May 25, 2022
With the benefit of hindsight, there is little we would have changed in the More Water Now initiative that we carefully crafted last summer and spent the Fall of 2021 and Winter of 2022 attempting to qualify for the November 2022 state ballot. The proof is in recent events, both meteorological and political.
From a meteorological perspective, California is about to endure what may be the driest summer in its history. Water allocations to many urban and agricultural water districts from the State Water Project have been reduced to as little as 5 percent of the normal allocation.
In Las Virgenes Municipal Water District, which spans most of the coastal mountain communities west of Los Angeles, over 3,000 households that have incurred “multiple violations” are having “water reduction devices will considerably slow water flow” forcibly installed on their property.
In Santa Clara County, residents that don’t submit to water rationing face fines up to $10,000, and the water district is encouraging residents to turn in their neighbors.
Farmers in the Sacramento Valley who may have thought their location north of the Delta and closer to the big northern rivers protected them are receiving a rude awakening. This year California’s rice crop is expected to be cut to half its normal size.
From a political perspective, why is the wealthiest, most innovative state in America subjecting its citizens to water rationing, when solutions to water scarcity are everywhere? Why is a state that is home to some of the most productive farmland in this hungry world deliberately reducing its capacity to grow food?
Our initiative would have funded off-stream reservoirs, desalination plants, wastewater recycling plants, spreading basins and aquifer recharge to capture and store storm runoff, and much more. It would not have terminated funding until new projects supplied five million acre feet of additional water per year.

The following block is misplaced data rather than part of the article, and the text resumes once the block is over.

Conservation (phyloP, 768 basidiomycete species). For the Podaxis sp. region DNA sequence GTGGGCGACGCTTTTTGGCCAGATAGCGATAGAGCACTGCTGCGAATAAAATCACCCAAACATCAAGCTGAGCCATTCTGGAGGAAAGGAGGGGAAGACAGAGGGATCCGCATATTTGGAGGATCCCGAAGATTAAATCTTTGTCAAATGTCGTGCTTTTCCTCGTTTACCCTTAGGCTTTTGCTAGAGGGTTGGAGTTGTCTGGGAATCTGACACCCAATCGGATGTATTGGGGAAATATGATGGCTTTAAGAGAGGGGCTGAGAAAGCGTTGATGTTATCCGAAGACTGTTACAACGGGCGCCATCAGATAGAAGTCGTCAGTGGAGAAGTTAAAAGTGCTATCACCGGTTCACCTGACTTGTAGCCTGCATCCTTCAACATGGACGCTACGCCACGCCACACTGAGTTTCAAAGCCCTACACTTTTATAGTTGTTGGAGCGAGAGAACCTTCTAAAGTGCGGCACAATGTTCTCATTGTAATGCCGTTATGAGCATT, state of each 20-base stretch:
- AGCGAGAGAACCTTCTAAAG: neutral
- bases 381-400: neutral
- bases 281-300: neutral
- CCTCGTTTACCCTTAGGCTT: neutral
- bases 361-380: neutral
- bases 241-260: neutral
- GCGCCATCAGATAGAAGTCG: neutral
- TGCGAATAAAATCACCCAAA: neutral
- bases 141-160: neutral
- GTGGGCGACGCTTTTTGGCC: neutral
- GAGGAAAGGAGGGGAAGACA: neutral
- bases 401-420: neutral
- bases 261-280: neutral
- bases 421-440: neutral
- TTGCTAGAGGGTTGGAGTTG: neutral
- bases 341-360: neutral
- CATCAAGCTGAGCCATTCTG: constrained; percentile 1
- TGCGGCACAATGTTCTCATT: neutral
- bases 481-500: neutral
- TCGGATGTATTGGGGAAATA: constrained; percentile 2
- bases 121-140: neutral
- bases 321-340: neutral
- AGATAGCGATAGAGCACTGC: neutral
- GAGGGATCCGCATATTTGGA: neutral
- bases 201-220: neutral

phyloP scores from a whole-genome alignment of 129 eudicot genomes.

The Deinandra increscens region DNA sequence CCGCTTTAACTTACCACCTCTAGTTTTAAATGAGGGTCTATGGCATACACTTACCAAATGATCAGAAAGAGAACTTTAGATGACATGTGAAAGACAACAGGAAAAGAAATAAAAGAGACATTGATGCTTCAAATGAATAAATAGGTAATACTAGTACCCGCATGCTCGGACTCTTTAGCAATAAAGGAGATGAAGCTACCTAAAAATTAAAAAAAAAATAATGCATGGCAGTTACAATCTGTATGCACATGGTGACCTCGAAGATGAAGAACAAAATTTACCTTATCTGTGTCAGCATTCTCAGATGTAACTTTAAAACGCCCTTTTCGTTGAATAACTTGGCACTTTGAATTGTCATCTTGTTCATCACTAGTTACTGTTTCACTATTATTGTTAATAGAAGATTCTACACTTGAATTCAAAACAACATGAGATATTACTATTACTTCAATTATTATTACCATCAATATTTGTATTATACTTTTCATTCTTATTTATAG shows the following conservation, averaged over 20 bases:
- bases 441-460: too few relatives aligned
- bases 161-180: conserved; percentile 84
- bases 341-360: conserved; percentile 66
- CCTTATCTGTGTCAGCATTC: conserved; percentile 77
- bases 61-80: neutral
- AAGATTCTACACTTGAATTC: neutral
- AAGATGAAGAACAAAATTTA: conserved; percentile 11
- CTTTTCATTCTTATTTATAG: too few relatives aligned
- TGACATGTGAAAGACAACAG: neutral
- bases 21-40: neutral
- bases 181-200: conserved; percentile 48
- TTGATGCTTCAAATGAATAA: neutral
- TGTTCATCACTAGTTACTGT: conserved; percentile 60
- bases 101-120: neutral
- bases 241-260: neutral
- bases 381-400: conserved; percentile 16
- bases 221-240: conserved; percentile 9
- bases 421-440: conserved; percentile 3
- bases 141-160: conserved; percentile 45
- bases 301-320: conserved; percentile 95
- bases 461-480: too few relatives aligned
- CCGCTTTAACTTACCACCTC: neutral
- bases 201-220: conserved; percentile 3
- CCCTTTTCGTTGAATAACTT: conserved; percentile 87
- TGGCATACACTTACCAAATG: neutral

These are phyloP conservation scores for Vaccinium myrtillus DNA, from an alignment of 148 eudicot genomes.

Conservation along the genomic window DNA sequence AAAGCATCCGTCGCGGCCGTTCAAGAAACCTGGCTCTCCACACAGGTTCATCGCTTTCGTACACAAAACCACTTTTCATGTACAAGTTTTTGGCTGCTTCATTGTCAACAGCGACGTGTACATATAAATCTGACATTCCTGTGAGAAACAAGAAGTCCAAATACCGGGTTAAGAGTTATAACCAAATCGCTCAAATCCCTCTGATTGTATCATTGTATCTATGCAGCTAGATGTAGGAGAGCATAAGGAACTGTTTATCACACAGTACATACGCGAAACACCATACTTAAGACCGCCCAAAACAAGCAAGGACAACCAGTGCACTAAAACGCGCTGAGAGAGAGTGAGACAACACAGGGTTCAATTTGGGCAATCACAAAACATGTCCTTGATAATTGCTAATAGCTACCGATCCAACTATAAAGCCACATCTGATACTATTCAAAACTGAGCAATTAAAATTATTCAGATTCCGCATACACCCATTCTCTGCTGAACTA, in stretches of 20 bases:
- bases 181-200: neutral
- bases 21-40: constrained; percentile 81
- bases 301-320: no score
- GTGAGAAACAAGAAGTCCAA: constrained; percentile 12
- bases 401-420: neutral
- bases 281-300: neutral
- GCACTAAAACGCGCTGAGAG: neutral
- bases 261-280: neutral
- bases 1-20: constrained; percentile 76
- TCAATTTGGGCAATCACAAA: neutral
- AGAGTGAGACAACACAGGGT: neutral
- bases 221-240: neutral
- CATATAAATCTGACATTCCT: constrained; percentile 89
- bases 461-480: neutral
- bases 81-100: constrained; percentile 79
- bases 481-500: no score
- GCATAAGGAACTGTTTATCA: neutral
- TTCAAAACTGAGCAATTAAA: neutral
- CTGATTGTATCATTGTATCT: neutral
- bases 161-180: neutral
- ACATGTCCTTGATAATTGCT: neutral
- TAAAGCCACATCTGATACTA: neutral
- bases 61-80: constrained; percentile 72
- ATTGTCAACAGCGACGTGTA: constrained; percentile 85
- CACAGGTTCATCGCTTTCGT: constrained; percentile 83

Do the legislators in Sacramento or the bureaucrats at the state agencies that manage water have a better idea? Recent events suggest they do not.
Just last week, in a unanimous vote, the California Coastal Commission denied approval for a desalination plant in Orange County that would have supplied 60,000 acre feet of water per year. Meanwhile, the proposed Sites Project, an off-stream reservoir approved overwhelmingly by voters eight years ago, even with a scaled back design, is still years away from beginning construction.
It is time to start thinking about what sort of water initiative we want to qualify for the November 2024 ballot. To stimulate this discussion, and with the help of many of our original steering committee members, I have written a fifteen part series on water policy in California and what we learned in our first attempt to qualify a water initiative. At a rate of three per week this story is being published by the California Globe. The first six installments are already available, with nine to go:
The Abundance Choice (part 1) – California’s Failing Water Policies
The Abundance Choice (part 2) – The Problems With Indoor Water Rationing
The Abundance Choice (part 3) – The Mechanics of Ballot Initiatives
The Abundance Choice (part 4) – Crafting a Water Initiative
The Abundance Choice (part 5) – The Fractured Farmers
The Abundance Choice (part 6) – Biased, Hostile Media
If you believe that there is an alternative to mandating water rationing and micromanaging consumers to ensure compliance, and if you believe there is an alternative to taking millions of acres of irrigated farmland out of production during a global food crisis, then contact us and share your ideas.
We don’t have to prepare exactly the same initiative as we did last time, but we have to do something, because Californians deserve better. Let’s work together to demand new water supply infrastructure, and make it happen in years instead of decades.
More Water Now